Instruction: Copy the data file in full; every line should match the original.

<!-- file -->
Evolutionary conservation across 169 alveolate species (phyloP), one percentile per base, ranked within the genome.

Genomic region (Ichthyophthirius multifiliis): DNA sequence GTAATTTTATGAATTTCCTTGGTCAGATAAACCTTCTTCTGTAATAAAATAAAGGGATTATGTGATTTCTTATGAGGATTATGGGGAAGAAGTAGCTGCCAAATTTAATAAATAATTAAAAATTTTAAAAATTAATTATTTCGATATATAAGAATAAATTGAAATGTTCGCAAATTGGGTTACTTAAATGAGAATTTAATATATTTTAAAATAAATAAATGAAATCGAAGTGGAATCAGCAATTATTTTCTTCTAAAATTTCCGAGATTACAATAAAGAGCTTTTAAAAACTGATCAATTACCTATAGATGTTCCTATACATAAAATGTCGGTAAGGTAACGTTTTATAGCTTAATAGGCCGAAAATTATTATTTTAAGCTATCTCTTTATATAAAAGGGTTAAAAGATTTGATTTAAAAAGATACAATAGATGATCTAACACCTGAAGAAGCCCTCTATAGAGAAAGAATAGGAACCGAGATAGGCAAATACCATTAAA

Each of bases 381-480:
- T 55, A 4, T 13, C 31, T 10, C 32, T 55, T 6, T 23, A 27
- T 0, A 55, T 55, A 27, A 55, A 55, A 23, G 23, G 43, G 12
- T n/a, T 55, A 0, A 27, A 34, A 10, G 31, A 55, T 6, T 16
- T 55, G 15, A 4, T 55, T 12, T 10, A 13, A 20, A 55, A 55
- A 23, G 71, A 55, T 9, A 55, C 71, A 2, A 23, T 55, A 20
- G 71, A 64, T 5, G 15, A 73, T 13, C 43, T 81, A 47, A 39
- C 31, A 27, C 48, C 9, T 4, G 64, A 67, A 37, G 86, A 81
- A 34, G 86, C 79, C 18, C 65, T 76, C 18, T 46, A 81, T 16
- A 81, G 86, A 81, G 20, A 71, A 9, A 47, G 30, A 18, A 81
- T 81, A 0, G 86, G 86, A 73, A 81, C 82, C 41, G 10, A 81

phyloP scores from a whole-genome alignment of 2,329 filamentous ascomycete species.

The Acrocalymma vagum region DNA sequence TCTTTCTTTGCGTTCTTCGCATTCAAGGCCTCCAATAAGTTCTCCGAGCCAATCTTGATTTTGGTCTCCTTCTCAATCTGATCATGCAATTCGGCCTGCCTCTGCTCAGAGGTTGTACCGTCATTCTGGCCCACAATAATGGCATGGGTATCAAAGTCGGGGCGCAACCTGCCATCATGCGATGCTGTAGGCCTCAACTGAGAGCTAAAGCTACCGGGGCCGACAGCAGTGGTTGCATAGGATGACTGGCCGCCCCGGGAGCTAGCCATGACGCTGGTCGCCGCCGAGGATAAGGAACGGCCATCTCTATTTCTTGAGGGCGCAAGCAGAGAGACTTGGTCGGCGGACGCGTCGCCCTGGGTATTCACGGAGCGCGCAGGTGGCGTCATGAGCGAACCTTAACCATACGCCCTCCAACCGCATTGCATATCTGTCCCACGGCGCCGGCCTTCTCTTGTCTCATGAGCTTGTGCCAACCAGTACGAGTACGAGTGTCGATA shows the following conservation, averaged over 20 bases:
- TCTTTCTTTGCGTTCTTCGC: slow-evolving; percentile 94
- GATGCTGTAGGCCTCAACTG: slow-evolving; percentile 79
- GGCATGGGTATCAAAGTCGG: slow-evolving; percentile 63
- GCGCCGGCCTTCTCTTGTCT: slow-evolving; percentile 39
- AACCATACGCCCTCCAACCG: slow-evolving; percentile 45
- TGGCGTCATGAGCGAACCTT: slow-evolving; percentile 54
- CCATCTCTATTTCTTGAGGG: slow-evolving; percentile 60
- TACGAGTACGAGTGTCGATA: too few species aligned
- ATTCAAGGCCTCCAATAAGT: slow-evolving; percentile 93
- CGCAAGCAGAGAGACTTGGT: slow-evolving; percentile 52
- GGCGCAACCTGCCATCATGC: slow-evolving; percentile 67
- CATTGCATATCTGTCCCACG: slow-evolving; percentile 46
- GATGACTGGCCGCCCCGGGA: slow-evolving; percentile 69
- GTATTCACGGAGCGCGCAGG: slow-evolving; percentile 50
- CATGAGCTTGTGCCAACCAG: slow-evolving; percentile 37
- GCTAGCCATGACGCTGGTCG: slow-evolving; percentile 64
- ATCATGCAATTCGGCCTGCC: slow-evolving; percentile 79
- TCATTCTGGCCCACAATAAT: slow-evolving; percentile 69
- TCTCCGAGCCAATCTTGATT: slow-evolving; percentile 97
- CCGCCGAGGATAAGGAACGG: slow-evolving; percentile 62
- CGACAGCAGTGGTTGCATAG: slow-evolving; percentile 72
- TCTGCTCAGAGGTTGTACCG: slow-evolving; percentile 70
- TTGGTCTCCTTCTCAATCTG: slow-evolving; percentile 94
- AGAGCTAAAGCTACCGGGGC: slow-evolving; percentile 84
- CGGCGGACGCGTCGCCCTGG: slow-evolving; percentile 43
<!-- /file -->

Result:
Evolutionary conservation across 169 alveolate species (phyloP), one percentile per base, ranked within the genome.

Genomic region (Ichthyophthirius multifiliis): DNA sequence GTAATTTTATGAATTTCCTTGGTCAGATAAACCTTCTTCTGTAATAAAATAAAGGGATTATGTGATTTCTTATGAGGATTATGGGGAAGAAGTAGCTGCCAAATTTAATAAATAATTAAAAATTTTAAAAATTAATTATTTCGATATATAAGAATAAATTGAAATGTTCGCAAATTGGGTTACTTAAATGAGAATTTAATATATTTTAAAATAAATAAATGAAATCGAAGTGGAATCAGCAATTATTTTCTTCTAAAATTTCCGAGATTACAATAAAGAGCTTTTAAAAACTGATCAATTACCTATAGATGTTCCTATACATAAAATGTCGGTAAGGTAACGTTTTATAGCTTAATAGGCCGAAAATTATTATTTTAAGCTATCTCTTTATATAAAAGGGTTAAAAGATTTGATTTAAAAAGATACAATAGATGATCTAACACCTGAAGAAGCCCTCTATAGAGAAAGAATAGGAACCGAGATAGGCAAATACCATTAAA

Each of bases 381-480:
- T 55, A 4, T 13, C 31, T 10, C 32, T 55, T 6, T 23, A 27
- T 0, A 55, T 55, A 27, A 55, A 55, A 23, G 23, G 43, G 12
- T n/a, T 55, A 0, A 27, A 34, A 10, G 31, A 55, T 6, T 16
- T 55, G 15, A 4, T 55, T 12, T 10, A 13, A 20, A 55, A 55
- A 23, G 71, A 55, T 9, A 55, C 71, A 2, A 23, T 55, A 20
- G 71, A 64, T 5, G 15, A 73, T 13, C 43, T 81, A 47, A 39
- C 31, A 27, C 48, C 9, T 4, G 64, A 67, A 37, G 86, A 81
- A 34, G 86, C 79, C 18, C 65, T 76, C 18, T 46, A 81, T 16
- A 81, G 86, A 81, G 20, A 71, A 9, A 47, G 30, A 18, A 81
- T 81, A 0, G 86, G 86, A 73, A 81, C 82, C 41, G 10, A 81

phyloP scores from a whole-genome alignment of 2,329 filamentous ascomycete species.

The Acrocalymma vagum region DNA sequence TCTTTCTTTGCGTTCTTCGCATTCAAGGCCTCCAATAAGTTCTCCGAGCCAATCTTGATTTTGGTCTCCTTCTCAATCTGATCATGCAATTCGGCCTGCCTCTGCTCAGAGGTTGTACCGTCATTCTGGCCCACAATAATGGCATGGGTATCAAAGTCGGGGCGCAACCTGCCATCATGCGATGCTGTAGGCCTCAACTGAGAGCTAAAGCTACCGGGGCCGACAGCAGTGGTTGCATAGGATGACTGGCCGCCCCGGGAGCTAGCCATGACGCTGGTCGCCGCCGAGGATAAGGAACGGCCATCTCTATTTCTTGAGGGCGCAAGCAGAGAGACTTGGTCGGCGGACGCGTCGCCCTGGGTATTCACGGAGCGCGCAGGTGGCGTCATGAGCGAACCTTAACCATACGCCCTCCAACCGCATTGCATATCTGTCCCACGGCGCCGGCCTTCTCTTGTCTCATGAGCTTGTGCCAACCAGTACGAGTACGAGTGTCGATA shows the following conservation, averaged over 20 bases:
- TCTTTCTTTGCGTTCTTCGC: slow-evolving; percentile 94
- GATGCTGTAGGCCTCAACTG: slow-evolving; percentile 79
- GGCATGGGTATCAAAGTCGG: slow-evolving; percentile 63
- GCGCCGGCCTTCTCTTGTCT: slow-evolving; percentile 39
- AACCATACGCCCTCCAACCG: slow-evolving; percentile 45
- TGGCGTCATGAGCGAACCTT: slow-evolving; percentile 54
- CCATCTCTATTTCTTGAGGG: slow-evolving; percentile 60
- TACGAGTACGAGTGTCGATA: too few species aligned
- ATTCAAGGCCTCCAATAAGT: slow-evolving; percentile 93
- CGCAAGCAGAGAGACTTGGT: slow-evolving; percentile 52
- GGCGCAACCTGCCATCATGC: slow-evolving; percentile 67
- CATTGCATATCTGTCCCACG: slow-evolving; percentile 46
- GATGACTGGCCGCCCCGGGA: slow-evolving; percentile 69
- GTATTCACGGAGCGCGCAGG: slow-evolving; percentile 50
- CATGAGCTTGTGCCAACCAG: slow-evolving; percentile 37
- GCTAGCCATGACGCTGGTCG: slow-evolving; percentile 64
- ATCATGCAATTCGGCCTGCC: slow-evolving; percentile 79
- TCATTCTGGCCCACAATAAT: slow-evolving; percentile 69
- TCTCCGAGCCAATCTTGATT: slow-evolving; percentile 97
- CCGCCGAGGATAAGGAACGG: slow-evolving; percentile 62
- CGACAGCAGTGGTTGCATAG: slow-evolving; percentile 72
- TCTGCTCAGAGGTTGTACCG: slow-evolving; percentile 70
- TTGGTCTCCTTCTCAATCTG: slow-evolving; percentile 94
- AGAGCTAAAGCTACCGGGGC: slow-evolving; percentile 84
- CGGCGGACGCGTCGCCCTGG: slow-evolving; percentile 43